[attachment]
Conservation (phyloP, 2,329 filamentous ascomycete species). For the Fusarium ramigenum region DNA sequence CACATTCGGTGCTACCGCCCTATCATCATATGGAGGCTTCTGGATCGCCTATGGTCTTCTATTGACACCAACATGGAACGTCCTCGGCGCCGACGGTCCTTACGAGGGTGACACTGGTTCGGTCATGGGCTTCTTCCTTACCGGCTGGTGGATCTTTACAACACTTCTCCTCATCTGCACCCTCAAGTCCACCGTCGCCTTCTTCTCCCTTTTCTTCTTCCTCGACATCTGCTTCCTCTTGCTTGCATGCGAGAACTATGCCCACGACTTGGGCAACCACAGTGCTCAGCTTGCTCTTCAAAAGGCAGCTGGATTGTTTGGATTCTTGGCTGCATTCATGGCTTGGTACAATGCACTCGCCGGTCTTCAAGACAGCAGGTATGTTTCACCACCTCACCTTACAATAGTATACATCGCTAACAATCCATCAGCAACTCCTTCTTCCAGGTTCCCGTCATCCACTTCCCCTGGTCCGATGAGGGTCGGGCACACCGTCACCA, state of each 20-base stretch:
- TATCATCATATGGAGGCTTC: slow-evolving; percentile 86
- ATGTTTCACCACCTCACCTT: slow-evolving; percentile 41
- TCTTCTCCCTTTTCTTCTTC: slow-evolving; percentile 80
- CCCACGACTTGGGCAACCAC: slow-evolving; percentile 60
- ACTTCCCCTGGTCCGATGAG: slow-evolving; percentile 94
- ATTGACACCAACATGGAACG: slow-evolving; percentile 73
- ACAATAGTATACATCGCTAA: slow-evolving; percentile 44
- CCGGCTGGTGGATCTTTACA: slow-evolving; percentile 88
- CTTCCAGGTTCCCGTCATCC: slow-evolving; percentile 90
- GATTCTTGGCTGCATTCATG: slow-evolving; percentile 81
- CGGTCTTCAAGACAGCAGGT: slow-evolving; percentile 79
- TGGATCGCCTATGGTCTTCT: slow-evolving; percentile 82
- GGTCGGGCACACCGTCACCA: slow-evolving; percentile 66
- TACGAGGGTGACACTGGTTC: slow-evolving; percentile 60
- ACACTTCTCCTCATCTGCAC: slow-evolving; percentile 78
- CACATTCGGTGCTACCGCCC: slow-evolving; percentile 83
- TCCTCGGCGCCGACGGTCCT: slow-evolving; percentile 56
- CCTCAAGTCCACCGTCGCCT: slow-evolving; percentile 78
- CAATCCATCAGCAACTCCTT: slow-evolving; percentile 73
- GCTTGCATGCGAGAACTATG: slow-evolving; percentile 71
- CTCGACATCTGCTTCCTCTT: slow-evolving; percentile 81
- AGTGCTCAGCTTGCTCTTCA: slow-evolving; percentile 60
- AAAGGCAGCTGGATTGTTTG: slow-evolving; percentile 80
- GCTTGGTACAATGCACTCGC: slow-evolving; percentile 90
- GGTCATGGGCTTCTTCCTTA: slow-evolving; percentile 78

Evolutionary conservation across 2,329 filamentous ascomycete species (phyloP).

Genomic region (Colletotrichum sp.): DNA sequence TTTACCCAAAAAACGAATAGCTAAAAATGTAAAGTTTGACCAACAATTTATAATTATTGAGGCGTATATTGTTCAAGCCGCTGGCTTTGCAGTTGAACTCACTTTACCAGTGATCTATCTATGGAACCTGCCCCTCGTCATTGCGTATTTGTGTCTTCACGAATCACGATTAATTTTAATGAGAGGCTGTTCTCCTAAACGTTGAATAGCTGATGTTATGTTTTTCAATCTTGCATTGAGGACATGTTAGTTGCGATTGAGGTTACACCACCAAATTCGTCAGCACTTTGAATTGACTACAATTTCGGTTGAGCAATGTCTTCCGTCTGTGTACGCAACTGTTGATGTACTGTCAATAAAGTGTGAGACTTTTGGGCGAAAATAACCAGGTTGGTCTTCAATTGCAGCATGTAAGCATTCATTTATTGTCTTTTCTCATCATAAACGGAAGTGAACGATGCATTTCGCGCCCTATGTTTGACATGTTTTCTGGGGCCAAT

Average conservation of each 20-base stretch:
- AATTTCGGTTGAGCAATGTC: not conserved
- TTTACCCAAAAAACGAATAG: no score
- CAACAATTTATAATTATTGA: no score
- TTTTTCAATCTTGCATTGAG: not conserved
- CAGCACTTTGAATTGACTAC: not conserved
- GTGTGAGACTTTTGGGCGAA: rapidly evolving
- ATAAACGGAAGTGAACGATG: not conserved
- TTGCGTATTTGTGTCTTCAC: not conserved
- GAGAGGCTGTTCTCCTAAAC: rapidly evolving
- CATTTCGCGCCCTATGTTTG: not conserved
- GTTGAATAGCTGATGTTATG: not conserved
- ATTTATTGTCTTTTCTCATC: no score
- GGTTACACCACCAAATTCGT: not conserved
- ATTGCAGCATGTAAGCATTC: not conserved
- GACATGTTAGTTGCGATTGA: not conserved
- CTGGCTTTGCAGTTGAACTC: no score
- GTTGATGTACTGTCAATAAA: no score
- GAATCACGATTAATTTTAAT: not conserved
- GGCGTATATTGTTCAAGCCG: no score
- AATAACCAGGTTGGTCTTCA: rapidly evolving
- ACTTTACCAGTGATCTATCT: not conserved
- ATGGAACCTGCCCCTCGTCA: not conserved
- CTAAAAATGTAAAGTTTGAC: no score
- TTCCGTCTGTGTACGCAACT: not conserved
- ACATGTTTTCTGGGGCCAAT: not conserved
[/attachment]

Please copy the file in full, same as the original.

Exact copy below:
Conservation (phyloP, 2,329 filamentous ascomycete species). For the Fusarium ramigenum region DNA sequence CACATTCGGTGCTACCGCCCTATCATCATATGGAGGCTTCTGGATCGCCTATGGTCTTCTATTGACACCAACATGGAACGTCCTCGGCGCCGACGGTCCTTACGAGGGTGACACTGGTTCGGTCATGGGCTTCTTCCTTACCGGCTGGTGGATCTTTACAACACTTCTCCTCATCTGCACCCTCAAGTCCACCGTCGCCTTCTTCTCCCTTTTCTTCTTCCTCGACATCTGCTTCCTCTTGCTTGCATGCGAGAACTATGCCCACGACTTGGGCAACCACAGTGCTCAGCTTGCTCTTCAAAAGGCAGCTGGATTGTTTGGATTCTTGGCTGCATTCATGGCTTGGTACAATGCACTCGCCGGTCTTCAAGACAGCAGGTATGTTTCACCACCTCACCTTACAATAGTATACATCGCTAACAATCCATCAGCAACTCCTTCTTCCAGGTTCCCGTCATCCACTTCCCCTGGTCCGATGAGGGTCGGGCACACCGTCACCA, state of each 20-base stretch:
- TATCATCATATGGAGGCTTC: slow-evolving; percentile 86
- ATGTTTCACCACCTCACCTT: slow-evolving; percentile 41
- TCTTCTCCCTTTTCTTCTTC: slow-evolving; percentile 80
- CCCACGACTTGGGCAACCAC: slow-evolving; percentile 60
- ACTTCCCCTGGTCCGATGAG: slow-evolving; percentile 94
- ATTGACACCAACATGGAACG: slow-evolving; percentile 73
- ACAATAGTATACATCGCTAA: slow-evolving; percentile 44
- CCGGCTGGTGGATCTTTACA: slow-evolving; percentile 88
- CTTCCAGGTTCCCGTCATCC: slow-evolving; percentile 90
- GATTCTTGGCTGCATTCATG: slow-evolving; percentile 81
- CGGTCTTCAAGACAGCAGGT: slow-evolving; percentile 79
- TGGATCGCCTATGGTCTTCT: slow-evolving; percentile 82
- GGTCGGGCACACCGTCACCA: slow-evolving; percentile 66
- TACGAGGGTGACACTGGTTC: slow-evolving; percentile 60
- ACACTTCTCCTCATCTGCAC: slow-evolving; percentile 78
- CACATTCGGTGCTACCGCCC: slow-evolving; percentile 83
- TCCTCGGCGCCGACGGTCCT: slow-evolving; percentile 56
- CCTCAAGTCCACCGTCGCCT: slow-evolving; percentile 78
- CAATCCATCAGCAACTCCTT: slow-evolving; percentile 73
- GCTTGCATGCGAGAACTATG: slow-evolving; percentile 71
- CTCGACATCTGCTTCCTCTT: slow-evolving; percentile 81
- AGTGCTCAGCTTGCTCTTCA: slow-evolving; percentile 60
- AAAGGCAGCTGGATTGTTTG: slow-evolving; percentile 80
- GCTTGGTACAATGCACTCGC: slow-evolving; percentile 90
- GGTCATGGGCTTCTTCCTTA: slow-evolving; percentile 78

Evolutionary conservation across 2,329 filamentous ascomycete species (phyloP).

Genomic region (Colletotrichum sp.): DNA sequence TTTACCCAAAAAACGAATAGCTAAAAATGTAAAGTTTGACCAACAATTTATAATTATTGAGGCGTATATTGTTCAAGCCGCTGGCTTTGCAGTTGAACTCACTTTACCAGTGATCTATCTATGGAACCTGCCCCTCGTCATTGCGTATTTGTGTCTTCACGAATCACGATTAATTTTAATGAGAGGCTGTTCTCCTAAACGTTGAATAGCTGATGTTATGTTTTTCAATCTTGCATTGAGGACATGTTAGTTGCGATTGAGGTTACACCACCAAATTCGTCAGCACTTTGAATTGACTACAATTTCGGTTGAGCAATGTCTTCCGTCTGTGTACGCAACTGTTGATGTACTGTCAATAAAGTGTGAGACTTTTGGGCGAAAATAACCAGGTTGGTCTTCAATTGCAGCATGTAAGCATTCATTTATTGTCTTTTCTCATCATAAACGGAAGTGAACGATGCATTTCGCGCCCTATGTTTGACATGTTTTCTGGGGCCAAT

Average conservation of each 20-base stretch:
- AATTTCGGTTGAGCAATGTC: not conserved
- TTTACCCAAAAAACGAATAG: no score
- CAACAATTTATAATTATTGA: no score
- TTTTTCAATCTTGCATTGAG: not conserved
- CAGCACTTTGAATTGACTAC: not conserved
- GTGTGAGACTTTTGGGCGAA: rapidly evolving
- ATAAACGGAAGTGAACGATG: not conserved
- TTGCGTATTTGTGTCTTCAC: not conserved
- GAGAGGCTGTTCTCCTAAAC: rapidly evolving
- CATTTCGCGCCCTATGTTTG: not conserved
- GTTGAATAGCTGATGTTATG: not conserved
- ATTTATTGTCTTTTCTCATC: no score
- GGTTACACCACCAAATTCGT: not conserved
- ATTGCAGCATGTAAGCATTC: not conserved
- GACATGTTAGTTGCGATTGA: not conserved
- CTGGCTTTGCAGTTGAACTC: no score
- GTTGATGTACTGTCAATAAA: no score
- GAATCACGATTAATTTTAAT: not conserved
- GGCGTATATTGTTCAAGCCG: no score
- AATAACCAGGTTGGTCTTCA: rapidly evolving
- ACTTTACCAGTGATCTATCT: not conserved
- ATGGAACCTGCCCCTCGTCA: not conserved
- CTAAAAATGTAAAGTTTGAC: no score
- TTCCGTCTGTGTACGCAACT: not conserved
- ACATGTTTTCTGGGGCCAAT: not conserved